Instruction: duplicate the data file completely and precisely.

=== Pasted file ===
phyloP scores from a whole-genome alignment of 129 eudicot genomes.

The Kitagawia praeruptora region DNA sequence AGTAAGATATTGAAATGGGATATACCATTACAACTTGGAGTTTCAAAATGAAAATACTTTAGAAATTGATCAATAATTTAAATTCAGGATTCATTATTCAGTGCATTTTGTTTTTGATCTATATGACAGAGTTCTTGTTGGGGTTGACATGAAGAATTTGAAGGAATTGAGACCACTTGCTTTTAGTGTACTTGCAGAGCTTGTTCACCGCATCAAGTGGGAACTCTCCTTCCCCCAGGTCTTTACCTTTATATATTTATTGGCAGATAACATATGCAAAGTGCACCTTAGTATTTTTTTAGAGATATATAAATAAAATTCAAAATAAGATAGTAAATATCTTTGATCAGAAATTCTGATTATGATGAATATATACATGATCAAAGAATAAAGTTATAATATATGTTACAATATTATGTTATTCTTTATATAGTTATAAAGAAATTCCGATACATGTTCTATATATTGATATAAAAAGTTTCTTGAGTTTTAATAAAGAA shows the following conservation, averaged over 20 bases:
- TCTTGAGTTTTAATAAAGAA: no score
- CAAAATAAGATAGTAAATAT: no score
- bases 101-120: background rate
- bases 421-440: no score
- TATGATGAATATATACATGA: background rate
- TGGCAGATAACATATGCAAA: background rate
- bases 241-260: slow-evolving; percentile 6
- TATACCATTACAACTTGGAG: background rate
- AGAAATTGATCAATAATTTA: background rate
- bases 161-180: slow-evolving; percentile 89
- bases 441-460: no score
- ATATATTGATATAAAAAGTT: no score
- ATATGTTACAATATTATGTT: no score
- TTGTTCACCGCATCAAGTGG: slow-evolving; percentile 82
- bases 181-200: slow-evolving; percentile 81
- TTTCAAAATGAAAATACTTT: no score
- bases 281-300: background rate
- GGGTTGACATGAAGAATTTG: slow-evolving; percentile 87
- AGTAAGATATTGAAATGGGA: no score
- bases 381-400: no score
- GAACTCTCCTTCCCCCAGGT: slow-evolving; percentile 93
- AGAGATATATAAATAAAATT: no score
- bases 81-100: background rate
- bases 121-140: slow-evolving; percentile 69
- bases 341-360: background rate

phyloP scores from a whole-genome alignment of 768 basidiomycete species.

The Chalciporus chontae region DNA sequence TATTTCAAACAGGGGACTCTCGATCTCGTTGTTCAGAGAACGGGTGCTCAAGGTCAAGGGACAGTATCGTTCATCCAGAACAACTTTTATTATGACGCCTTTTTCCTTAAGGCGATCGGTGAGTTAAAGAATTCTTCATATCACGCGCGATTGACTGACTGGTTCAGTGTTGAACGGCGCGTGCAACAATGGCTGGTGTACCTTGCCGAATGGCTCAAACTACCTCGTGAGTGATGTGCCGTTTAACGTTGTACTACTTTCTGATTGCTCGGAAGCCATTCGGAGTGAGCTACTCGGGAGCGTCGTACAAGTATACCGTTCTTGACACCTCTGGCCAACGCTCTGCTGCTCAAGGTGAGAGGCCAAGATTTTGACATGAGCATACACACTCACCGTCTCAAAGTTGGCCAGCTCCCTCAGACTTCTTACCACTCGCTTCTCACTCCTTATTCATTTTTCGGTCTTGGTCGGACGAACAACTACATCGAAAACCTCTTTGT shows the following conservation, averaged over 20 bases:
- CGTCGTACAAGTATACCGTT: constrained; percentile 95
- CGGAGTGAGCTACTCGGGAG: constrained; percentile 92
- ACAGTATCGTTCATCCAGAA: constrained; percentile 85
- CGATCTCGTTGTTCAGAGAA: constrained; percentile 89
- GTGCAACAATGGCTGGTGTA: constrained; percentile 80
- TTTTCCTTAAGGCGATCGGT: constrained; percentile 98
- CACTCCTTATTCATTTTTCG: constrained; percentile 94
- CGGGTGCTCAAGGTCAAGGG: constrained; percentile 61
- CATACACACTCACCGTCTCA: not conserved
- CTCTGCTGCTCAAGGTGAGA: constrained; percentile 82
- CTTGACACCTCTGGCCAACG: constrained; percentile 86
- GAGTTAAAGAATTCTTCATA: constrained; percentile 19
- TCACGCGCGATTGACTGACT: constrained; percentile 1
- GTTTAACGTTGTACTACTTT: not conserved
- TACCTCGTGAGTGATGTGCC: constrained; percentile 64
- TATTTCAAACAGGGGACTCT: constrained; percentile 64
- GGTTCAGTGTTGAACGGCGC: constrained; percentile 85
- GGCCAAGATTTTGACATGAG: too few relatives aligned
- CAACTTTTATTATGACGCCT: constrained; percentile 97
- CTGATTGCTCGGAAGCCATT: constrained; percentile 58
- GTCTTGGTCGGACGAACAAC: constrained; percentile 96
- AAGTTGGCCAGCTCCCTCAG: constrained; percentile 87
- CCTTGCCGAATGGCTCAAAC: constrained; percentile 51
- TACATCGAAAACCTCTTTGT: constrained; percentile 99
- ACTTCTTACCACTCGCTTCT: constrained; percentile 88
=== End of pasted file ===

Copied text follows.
phyloP scores from a whole-genome alignment of 129 eudicot genomes.

The Kitagawia praeruptora region DNA sequence AGTAAGATATTGAAATGGGATATACCATTACAACTTGGAGTTTCAAAATGAAAATACTTTAGAAATTGATCAATAATTTAAATTCAGGATTCATTATTCAGTGCATTTTGTTTTTGATCTATATGACAGAGTTCTTGTTGGGGTTGACATGAAGAATTTGAAGGAATTGAGACCACTTGCTTTTAGTGTACTTGCAGAGCTTGTTCACCGCATCAAGTGGGAACTCTCCTTCCCCCAGGTCTTTACCTTTATATATTTATTGGCAGATAACATATGCAAAGTGCACCTTAGTATTTTTTTAGAGATATATAAATAAAATTCAAAATAAGATAGTAAATATCTTTGATCAGAAATTCTGATTATGATGAATATATACATGATCAAAGAATAAAGTTATAATATATGTTACAATATTATGTTATTCTTTATATAGTTATAAAGAAATTCCGATACATGTTCTATATATTGATATAAAAAGTTTCTTGAGTTTTAATAAAGAA shows the following conservation, averaged over 20 bases:
- TCTTGAGTTTTAATAAAGAA: no score
- CAAAATAAGATAGTAAATAT: no score
- bases 101-120: background rate
- bases 421-440: no score
- TATGATGAATATATACATGA: background rate
- TGGCAGATAACATATGCAAA: background rate
- bases 241-260: slow-evolving; percentile 6
- TATACCATTACAACTTGGAG: background rate
- AGAAATTGATCAATAATTTA: background rate
- bases 161-180: slow-evolving; percentile 89
- bases 441-460: no score
- ATATATTGATATAAAAAGTT: no score
- ATATGTTACAATATTATGTT: no score
- TTGTTCACCGCATCAAGTGG: slow-evolving; percentile 82
- bases 181-200: slow-evolving; percentile 81
- TTTCAAAATGAAAATACTTT: no score
- bases 281-300: background rate
- GGGTTGACATGAAGAATTTG: slow-evolving; percentile 87
- AGTAAGATATTGAAATGGGA: no score
- bases 381-400: no score
- GAACTCTCCTTCCCCCAGGT: slow-evolving; percentile 93
- AGAGATATATAAATAAAATT: no score
- bases 81-100: background rate
- bases 121-140: slow-evolving; percentile 69
- bases 341-360: background rate

phyloP scores from a whole-genome alignment of 768 basidiomycete species.

The Chalciporus chontae region DNA sequence TATTTCAAACAGGGGACTCTCGATCTCGTTGTTCAGAGAACGGGTGCTCAAGGTCAAGGGACAGTATCGTTCATCCAGAACAACTTTTATTATGACGCCTTTTTCCTTAAGGCGATCGGTGAGTTAAAGAATTCTTCATATCACGCGCGATTGACTGACTGGTTCAGTGTTGAACGGCGCGTGCAACAATGGCTGGTGTACCTTGCCGAATGGCTCAAACTACCTCGTGAGTGATGTGCCGTTTAACGTTGTACTACTTTCTGATTGCTCGGAAGCCATTCGGAGTGAGCTACTCGGGAGCGTCGTACAAGTATACCGTTCTTGACACCTCTGGCCAACGCTCTGCTGCTCAAGGTGAGAGGCCAAGATTTTGACATGAGCATACACACTCACCGTCTCAAAGTTGGCCAGCTCCCTCAGACTTCTTACCACTCGCTTCTCACTCCTTATTCATTTTTCGGTCTTGGTCGGACGAACAACTACATCGAAAACCTCTTTGT shows the following conservation, averaged over 20 bases:
- CGTCGTACAAGTATACCGTT: constrained; percentile 95
- CGGAGTGAGCTACTCGGGAG: constrained; percentile 92
- ACAGTATCGTTCATCCAGAA: constrained; percentile 85
- CGATCTCGTTGTTCAGAGAA: constrained; percentile 89
- GTGCAACAATGGCTGGTGTA: constrained; percentile 80
- TTTTCCTTAAGGCGATCGGT: constrained; percentile 98
- CACTCCTTATTCATTTTTCG: constrained; percentile 94
- CGGGTGCTCAAGGTCAAGGG: constrained; percentile 61
- CATACACACTCACCGTCTCA: not conserved
- CTCTGCTGCTCAAGGTGAGA: constrained; percentile 82
- CTTGACACCTCTGGCCAACG: constrained; percentile 86
- GAGTTAAAGAATTCTTCATA: constrained; percentile 19
- TCACGCGCGATTGACTGACT: constrained; percentile 1
- GTTTAACGTTGTACTACTTT: not conserved
- TACCTCGTGAGTGATGTGCC: constrained; percentile 64
- TATTTCAAACAGGGGACTCT: constrained; percentile 64
- GGTTCAGTGTTGAACGGCGC: constrained; percentile 85
- GGCCAAGATTTTGACATGAG: too few relatives aligned
- CAACTTTTATTATGACGCCT: constrained; percentile 97
- CTGATTGCTCGGAAGCCATT: constrained; percentile 58
- GTCTTGGTCGGACGAACAAC: constrained; percentile 96
- AAGTTGGCCAGCTCCCTCAG: constrained; percentile 87
- CCTTGCCGAATGGCTCAAAC: constrained; percentile 51
- TACATCGAAAACCTCTTTGT: constrained; percentile 99
- ACTTCTTACCACTCGCTTCT: constrained; percentile 88